A high-ranking Russian military officer had warned Poland that it was exposing itself to attack by accepting a U.S. missile interceptor base on its soil. The deputy chief of staff of Russia's armed forces Gen. Anatoly Nogovitsyn has warned Poland that, "by deploying (the system), it is exposing itself to a strike — 100 percent".[20]

On August 20, 2008, the "Agreement Between the Government of the United States of America and the Government of the Republic of Poland Concerning the Deployment of Ground-Based Ballistic Missile Defense Interceptors in the Territory of the Republic of Poland" was signed in Warsaw by US Secretary of State Condoleezza Rice and Poland’s Foreign Minister Radoslaw Sikorski.[21][22]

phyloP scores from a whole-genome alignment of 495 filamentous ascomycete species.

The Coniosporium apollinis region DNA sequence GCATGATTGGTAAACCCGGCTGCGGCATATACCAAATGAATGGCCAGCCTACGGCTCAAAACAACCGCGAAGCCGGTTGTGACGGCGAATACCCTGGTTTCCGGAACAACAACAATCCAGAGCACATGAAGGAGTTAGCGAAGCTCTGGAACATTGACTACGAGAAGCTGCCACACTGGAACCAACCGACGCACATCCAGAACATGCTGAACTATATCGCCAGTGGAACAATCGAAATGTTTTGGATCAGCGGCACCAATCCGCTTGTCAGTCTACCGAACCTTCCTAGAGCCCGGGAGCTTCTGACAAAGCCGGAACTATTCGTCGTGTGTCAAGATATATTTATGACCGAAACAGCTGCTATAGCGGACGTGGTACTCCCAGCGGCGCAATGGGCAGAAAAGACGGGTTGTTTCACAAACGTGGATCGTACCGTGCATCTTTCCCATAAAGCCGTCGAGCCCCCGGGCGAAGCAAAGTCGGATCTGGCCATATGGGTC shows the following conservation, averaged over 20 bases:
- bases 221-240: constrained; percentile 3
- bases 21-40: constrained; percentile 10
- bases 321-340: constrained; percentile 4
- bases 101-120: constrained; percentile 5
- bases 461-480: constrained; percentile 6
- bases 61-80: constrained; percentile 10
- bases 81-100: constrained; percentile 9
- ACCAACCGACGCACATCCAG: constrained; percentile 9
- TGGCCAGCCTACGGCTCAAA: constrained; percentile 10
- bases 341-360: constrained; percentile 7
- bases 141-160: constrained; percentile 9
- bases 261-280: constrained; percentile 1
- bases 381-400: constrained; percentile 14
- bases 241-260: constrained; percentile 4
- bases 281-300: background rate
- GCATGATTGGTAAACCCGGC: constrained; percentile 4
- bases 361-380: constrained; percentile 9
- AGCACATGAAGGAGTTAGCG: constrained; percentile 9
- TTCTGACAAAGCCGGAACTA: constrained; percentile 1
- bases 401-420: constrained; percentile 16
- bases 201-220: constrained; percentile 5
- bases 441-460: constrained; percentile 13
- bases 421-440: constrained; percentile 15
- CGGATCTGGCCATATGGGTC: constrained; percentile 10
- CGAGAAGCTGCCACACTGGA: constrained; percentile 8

On November 5, during President Dmitry Medvedev's first state of the nation speech he stated that Russia would deploy short-range Iskander missiles to Russia's western enclave of Kaliningrad, sandwiched between Poland and Lithuania "to neutralize, if necessary, a missile defense system." "From what we have seen in recent years — the creation of a missile defense system, the encirclement of Russia with military bases, the relentless expansion of NATO — we have gotten the clear impression that they are testing our strength," he said.[23]

On November 8, an aide to U.S. President-Elect Barack Obama denied a claim made by Polish President Lech Kaczyński's office that a pledge had been made to go ahead with the missile defense system during a phone conversation between the two men. "His [Obama's] position is as it was throughout the campaign, that he supports deploying a missile defence system when the technology is proved to be workable," the aid said, but "no commitment" has been made.[24]